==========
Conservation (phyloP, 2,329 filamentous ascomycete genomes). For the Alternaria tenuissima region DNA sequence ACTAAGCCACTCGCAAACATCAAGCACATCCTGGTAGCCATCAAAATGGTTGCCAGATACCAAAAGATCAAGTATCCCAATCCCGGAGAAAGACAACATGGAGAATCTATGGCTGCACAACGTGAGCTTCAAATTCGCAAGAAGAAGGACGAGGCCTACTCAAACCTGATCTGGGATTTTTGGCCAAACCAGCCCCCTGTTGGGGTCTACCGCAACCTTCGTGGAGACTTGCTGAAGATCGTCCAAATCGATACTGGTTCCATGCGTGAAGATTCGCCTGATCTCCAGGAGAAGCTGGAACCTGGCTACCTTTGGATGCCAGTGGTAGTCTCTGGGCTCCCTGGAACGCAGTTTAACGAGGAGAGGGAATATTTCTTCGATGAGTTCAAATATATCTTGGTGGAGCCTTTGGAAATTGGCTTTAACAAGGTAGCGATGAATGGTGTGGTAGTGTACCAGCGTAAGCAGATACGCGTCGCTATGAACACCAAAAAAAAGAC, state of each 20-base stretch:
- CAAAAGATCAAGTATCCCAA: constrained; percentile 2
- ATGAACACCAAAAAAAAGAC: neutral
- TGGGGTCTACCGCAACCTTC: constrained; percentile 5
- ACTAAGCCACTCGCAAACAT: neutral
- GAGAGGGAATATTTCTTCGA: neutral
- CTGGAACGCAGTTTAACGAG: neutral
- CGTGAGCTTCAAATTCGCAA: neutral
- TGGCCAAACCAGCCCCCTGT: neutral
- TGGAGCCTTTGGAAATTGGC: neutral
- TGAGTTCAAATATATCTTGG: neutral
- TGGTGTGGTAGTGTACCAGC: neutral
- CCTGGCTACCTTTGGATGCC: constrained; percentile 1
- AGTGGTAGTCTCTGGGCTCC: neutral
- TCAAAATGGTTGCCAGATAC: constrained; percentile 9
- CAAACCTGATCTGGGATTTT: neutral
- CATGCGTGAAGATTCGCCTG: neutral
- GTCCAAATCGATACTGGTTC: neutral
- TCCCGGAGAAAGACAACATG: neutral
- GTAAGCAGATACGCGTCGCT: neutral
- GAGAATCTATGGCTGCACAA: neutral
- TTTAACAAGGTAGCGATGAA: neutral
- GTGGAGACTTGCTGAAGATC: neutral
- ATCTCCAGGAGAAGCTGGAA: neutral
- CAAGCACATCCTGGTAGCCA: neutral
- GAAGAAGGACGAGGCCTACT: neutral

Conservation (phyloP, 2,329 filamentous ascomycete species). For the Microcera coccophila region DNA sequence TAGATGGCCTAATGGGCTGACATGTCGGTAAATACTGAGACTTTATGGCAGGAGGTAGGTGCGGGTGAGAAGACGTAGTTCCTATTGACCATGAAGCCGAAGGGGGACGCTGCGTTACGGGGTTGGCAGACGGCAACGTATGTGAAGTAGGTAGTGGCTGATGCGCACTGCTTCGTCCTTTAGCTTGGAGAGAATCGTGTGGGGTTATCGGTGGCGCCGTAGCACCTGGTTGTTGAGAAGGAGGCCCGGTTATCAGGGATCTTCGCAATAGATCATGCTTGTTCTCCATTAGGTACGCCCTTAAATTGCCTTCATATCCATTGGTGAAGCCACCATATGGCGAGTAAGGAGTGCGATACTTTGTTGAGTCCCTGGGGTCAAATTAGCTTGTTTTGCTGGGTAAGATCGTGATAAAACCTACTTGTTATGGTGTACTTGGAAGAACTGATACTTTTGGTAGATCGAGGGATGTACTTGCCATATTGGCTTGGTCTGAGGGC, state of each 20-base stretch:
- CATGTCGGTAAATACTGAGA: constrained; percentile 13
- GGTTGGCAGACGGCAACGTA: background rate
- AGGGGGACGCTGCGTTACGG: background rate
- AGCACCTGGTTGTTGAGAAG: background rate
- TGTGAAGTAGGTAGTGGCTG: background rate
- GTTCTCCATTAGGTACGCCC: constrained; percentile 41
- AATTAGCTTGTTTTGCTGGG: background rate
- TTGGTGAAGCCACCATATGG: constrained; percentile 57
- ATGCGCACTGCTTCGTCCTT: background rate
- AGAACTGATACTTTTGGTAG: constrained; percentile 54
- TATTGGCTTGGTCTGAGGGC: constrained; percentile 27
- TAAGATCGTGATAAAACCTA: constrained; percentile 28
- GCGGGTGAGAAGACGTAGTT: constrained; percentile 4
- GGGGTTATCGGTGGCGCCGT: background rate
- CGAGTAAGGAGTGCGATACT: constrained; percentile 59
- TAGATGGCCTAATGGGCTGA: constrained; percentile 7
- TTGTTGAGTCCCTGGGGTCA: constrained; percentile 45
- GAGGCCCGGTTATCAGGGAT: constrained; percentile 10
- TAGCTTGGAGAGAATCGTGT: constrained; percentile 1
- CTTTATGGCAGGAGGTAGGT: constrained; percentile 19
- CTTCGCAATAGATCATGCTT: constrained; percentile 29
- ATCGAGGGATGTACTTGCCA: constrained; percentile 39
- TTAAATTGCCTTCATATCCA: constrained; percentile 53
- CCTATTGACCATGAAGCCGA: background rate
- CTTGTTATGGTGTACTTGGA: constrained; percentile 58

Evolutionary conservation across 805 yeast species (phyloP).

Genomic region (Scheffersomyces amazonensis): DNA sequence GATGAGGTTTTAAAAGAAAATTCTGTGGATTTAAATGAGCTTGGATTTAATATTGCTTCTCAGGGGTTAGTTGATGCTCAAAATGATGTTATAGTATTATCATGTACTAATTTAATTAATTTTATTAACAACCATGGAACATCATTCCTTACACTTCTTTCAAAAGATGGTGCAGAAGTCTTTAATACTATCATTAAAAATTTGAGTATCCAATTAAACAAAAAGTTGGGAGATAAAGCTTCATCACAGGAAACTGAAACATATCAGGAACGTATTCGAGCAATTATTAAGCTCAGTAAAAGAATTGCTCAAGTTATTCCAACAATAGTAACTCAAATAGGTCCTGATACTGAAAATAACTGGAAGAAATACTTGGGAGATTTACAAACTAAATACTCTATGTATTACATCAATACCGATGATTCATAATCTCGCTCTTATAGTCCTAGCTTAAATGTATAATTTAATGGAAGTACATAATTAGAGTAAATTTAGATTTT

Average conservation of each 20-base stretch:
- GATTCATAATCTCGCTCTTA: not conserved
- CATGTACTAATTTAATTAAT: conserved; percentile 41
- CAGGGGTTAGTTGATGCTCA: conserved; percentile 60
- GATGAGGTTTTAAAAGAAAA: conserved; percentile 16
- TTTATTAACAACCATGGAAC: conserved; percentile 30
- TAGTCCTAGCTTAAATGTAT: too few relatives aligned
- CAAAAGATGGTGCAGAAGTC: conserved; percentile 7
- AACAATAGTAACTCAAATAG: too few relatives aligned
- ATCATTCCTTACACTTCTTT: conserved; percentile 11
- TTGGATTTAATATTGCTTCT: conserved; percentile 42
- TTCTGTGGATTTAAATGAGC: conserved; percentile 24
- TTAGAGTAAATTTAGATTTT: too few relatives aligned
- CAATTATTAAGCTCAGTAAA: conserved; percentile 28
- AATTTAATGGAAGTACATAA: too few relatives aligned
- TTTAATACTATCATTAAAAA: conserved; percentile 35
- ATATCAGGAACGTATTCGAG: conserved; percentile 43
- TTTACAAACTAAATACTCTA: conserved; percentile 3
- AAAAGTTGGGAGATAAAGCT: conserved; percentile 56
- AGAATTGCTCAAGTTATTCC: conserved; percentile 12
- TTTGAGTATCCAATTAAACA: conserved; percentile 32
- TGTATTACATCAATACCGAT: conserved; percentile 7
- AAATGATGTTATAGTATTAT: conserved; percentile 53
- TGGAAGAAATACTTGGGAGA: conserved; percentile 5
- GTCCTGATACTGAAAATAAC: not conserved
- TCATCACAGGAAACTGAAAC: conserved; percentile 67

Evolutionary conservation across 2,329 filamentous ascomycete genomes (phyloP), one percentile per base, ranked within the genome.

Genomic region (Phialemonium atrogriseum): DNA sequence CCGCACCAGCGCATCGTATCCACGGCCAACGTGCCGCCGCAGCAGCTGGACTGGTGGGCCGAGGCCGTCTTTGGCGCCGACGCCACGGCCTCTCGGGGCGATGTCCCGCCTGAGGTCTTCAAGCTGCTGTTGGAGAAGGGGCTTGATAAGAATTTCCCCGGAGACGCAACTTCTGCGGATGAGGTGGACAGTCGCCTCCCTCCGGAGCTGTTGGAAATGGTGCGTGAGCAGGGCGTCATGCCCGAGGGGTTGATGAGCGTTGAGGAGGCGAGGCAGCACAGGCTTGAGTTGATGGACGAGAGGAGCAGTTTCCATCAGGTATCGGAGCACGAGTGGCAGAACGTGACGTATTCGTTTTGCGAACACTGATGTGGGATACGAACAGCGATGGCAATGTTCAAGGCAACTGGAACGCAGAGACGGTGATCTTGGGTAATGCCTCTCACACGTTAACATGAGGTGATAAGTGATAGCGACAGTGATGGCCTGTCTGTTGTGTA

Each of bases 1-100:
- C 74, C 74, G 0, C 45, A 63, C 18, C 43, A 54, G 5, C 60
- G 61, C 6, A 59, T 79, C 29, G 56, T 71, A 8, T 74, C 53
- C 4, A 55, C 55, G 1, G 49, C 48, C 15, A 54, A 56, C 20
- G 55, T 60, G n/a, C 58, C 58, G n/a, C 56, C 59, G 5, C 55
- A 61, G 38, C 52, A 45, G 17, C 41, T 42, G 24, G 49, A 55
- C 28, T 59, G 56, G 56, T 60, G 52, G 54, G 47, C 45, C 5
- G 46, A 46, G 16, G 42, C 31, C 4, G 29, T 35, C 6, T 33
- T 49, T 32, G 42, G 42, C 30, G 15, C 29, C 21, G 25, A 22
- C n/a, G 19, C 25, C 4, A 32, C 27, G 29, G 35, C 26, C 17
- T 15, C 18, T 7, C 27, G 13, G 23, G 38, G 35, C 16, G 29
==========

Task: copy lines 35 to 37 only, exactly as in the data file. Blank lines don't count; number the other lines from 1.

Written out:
- TTGGTGAAGCCACCATATGG: constrained; percentile 57
- ATGCGCACTGCTTCGTCCTT: background rate
- AGAACTGATACTTTTGGTAG: constrained; percentile 54